Almost the first thing I saw in Hollongapar Gibbon Sanctuary was an abandoned railway station. I’ve already written about the railway line which fragments the sanctuary and still has heavy train traffic. Because of my new-found interest in abandoned colonial-era structures, I made a beeline for it even as my companions were stretching their legs. Tall trees rose behind it. Grass and little herbs had taken root on the roof, but the sturdy brick structure was reasonably intact from inside.

The paint was peeling and the doors had disappeared, but the plasterwork inside was relatively undamaged. I could only see two or three places where large chunks of plaster had fallen away. The floor was pretty undamaged, although it was strewn with trash. It was interesting to stand inside and look out at the rain forest and the single railway track which passed by. It is not hard to reel back time in your head to see a slow train come to a halt, while waiting passengers streamed out of the room to board it.

The long cement bench against the wall with windows was also pretty serviceable. At a pinch one could think of dusting it off and settling down for the night. One of the windows was missing its lattice work, but this would be hardly worse than the doorways without doors. The walls were typical Indian Railways dado: darker colour below shoulder height, and light paint above.

Even so far away from civilization, the wall has become a canvas, even a palimpsest, for Amit, Amar, Samrit, Deep, and a few other men. There are loves that dare not speak their names: B+B and D+S were par for the course. I was more intrigued by L+G+D and Amit+3. Something different is developing in these places clearly.

This was clearly the waiting room. The ticket office was next door: inside the massive prefab container. The counter was still open. The corrugated metal sheets still held their paint; there was no obvious sign of corrosion. Even the net over the window did not look badly rusted. There must have been a little platform of wood in front of the window. Part of the support is still there, but the plank above it has been taken away.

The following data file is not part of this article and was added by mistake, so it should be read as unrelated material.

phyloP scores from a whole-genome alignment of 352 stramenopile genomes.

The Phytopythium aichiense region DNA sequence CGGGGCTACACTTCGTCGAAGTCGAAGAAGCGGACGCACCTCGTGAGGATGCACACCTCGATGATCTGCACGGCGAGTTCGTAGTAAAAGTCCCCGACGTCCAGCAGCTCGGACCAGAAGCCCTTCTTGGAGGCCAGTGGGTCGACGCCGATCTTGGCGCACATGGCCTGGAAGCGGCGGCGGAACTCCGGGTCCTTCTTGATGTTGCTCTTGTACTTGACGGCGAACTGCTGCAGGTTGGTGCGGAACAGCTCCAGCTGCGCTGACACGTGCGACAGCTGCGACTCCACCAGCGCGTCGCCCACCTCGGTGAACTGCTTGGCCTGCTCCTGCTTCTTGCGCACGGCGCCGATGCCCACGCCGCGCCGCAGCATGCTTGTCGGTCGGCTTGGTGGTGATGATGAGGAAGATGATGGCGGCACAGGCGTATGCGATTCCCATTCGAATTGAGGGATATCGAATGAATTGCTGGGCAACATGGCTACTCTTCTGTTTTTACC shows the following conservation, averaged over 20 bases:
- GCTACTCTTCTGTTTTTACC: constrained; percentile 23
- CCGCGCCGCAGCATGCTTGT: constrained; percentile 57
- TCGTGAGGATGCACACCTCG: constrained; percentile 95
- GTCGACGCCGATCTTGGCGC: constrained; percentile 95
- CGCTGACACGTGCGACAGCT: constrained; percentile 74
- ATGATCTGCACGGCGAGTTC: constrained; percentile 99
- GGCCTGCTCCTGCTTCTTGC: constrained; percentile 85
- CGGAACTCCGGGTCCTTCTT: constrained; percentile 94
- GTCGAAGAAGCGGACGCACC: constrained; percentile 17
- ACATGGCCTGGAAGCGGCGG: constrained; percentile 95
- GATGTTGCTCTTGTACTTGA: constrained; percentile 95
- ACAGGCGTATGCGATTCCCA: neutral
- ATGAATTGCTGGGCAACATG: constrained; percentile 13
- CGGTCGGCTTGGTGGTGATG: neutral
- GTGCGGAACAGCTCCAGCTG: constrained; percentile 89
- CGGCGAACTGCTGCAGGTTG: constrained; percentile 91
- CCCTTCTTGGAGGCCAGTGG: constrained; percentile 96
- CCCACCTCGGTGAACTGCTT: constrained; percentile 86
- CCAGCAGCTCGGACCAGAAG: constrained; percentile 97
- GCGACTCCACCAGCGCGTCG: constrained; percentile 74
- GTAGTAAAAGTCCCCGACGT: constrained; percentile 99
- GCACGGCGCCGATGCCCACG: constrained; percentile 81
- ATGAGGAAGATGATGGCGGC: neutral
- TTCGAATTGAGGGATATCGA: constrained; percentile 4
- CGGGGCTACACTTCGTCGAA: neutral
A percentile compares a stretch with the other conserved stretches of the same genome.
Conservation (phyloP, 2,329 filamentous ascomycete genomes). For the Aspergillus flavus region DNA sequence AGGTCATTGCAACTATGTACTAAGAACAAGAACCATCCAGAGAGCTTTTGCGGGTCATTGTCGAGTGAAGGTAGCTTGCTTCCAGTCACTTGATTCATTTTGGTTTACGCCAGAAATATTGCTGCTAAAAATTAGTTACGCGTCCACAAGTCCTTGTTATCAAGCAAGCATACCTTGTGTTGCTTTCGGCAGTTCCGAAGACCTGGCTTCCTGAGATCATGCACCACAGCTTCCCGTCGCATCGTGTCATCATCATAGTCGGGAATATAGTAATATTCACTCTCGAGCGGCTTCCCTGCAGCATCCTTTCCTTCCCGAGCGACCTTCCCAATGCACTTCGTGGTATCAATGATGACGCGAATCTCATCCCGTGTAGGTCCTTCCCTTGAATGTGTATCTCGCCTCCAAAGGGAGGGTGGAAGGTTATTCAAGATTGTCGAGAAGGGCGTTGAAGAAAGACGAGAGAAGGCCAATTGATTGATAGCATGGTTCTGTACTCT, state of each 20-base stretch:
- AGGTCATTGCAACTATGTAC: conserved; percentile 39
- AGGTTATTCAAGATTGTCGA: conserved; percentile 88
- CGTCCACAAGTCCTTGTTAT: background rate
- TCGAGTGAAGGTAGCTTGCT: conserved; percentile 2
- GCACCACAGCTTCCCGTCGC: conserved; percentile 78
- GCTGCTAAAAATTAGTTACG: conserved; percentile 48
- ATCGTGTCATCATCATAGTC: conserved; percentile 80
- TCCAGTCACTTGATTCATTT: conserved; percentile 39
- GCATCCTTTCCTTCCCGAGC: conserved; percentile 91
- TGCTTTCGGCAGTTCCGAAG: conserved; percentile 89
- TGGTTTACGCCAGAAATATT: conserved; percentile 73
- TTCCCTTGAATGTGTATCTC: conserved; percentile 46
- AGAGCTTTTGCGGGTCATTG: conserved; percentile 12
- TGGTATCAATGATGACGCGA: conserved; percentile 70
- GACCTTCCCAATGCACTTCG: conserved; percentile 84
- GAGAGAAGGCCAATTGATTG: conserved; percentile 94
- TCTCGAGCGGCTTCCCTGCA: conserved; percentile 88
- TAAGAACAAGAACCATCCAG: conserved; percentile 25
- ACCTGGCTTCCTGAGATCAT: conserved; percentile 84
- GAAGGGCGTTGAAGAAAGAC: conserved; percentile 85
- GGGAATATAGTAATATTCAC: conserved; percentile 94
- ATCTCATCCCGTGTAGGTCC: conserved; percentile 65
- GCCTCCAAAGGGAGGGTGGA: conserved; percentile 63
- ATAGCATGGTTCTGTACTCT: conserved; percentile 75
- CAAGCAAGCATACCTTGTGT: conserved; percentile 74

I peered in through the window into the large hollow space beyond. Wouldn’t it be wonderful for a photographic exhibition on wildlife? I thought of hanging my photos here, with bright LEDs spotlighting each. I suppose the space still belongs to the Railways, and if I want to have an exhibition here, I’ll have to apply to them.

A birdwing butterfly

As we walked through the Hollongapar sanctuary, I saw several of the common birdwings (Troides helena). These are distinctive large black and yellow butterflies which usually fly fairly high but below the canopy of the forest. I’d first seen them several years back somewhat further south, in Tripura. Its range continues south and east from Nepal into the Indonesian archipelago. It is so distinctive, that I had no trouble recalling its name. I had seen a mating dance once, but this time I saw them only singly.

T. helena gets its colour from pigments, unlike many common butterflies in which diffraction of light plays a part. The strong colour advertises the fact that it is poisonous. Usually in butterflies most of the eating is done by the caterpillar (larva), so that the adult (imago) can spend its time flitting from flower to partner and so on. The poison is obtained by the larva from some of its food plants. I was surprised to find that it is fairly long-lived for a butterfly: the larval stage lasts for three to four weeks, then it pupates for about two weeks, and the adult can live as long as six weeks.

All morning we’d seen these butterflies. After lunch near the forest guest house, I walked back along one of the forest paths to see whether I could spot any more butterflies. The Lotus stayed behind near the guest house. When I returned disgruntled from a failed search, she had the wonderful shot which you see as the featured photo. This individual looks like a male. What a wonderful piece of serendipity, and what a lovely picture. The Lotus was kind enough to give me the photo for my use in this post; if you like it, please leave a note which I can pass on.

Bad design award

A railway line cuts through the Hollongapar Gibbon sanctuary. The gibbon census of 2008 recorded 3 families of Hoolock gibbons in the smaller part of the sanctuary and 26 in the larger part. Hoolocks never descend to the ground, preferring to swing from tree to tree in the middle and upper canopy. As you can see from the featured photo, the railway line creates an impassable barrier to these apes.

Hoolock gibbons (Hoolock hoolock) live up to 35 years, have a single baby every two or three years, and mature in 6 years. So, on the average, the number of families doubles in three years. According to an expert who walked us through the forest, there is no overcrowding yet. So the number of families may have tripled in the last 10 years since the census. This means that the population in the smaller section of the sanctuary is in danger of inbreeding.

Recognizing this, the forest department created what they thought was a gibbon bridge. That’s the strange structure which you can see in the photo, crossing the tracks at the level of the upper canopy. We were told that no gibbon has ever used this. When we followed a family of gibbons through the forest we realized that they never walked on branches. For over half an hour we saw them swing and jump from one branch to another. The bridge completely neglects this simple observation. If you know of a bad design award for wildlife conservation, I nominate this bridge.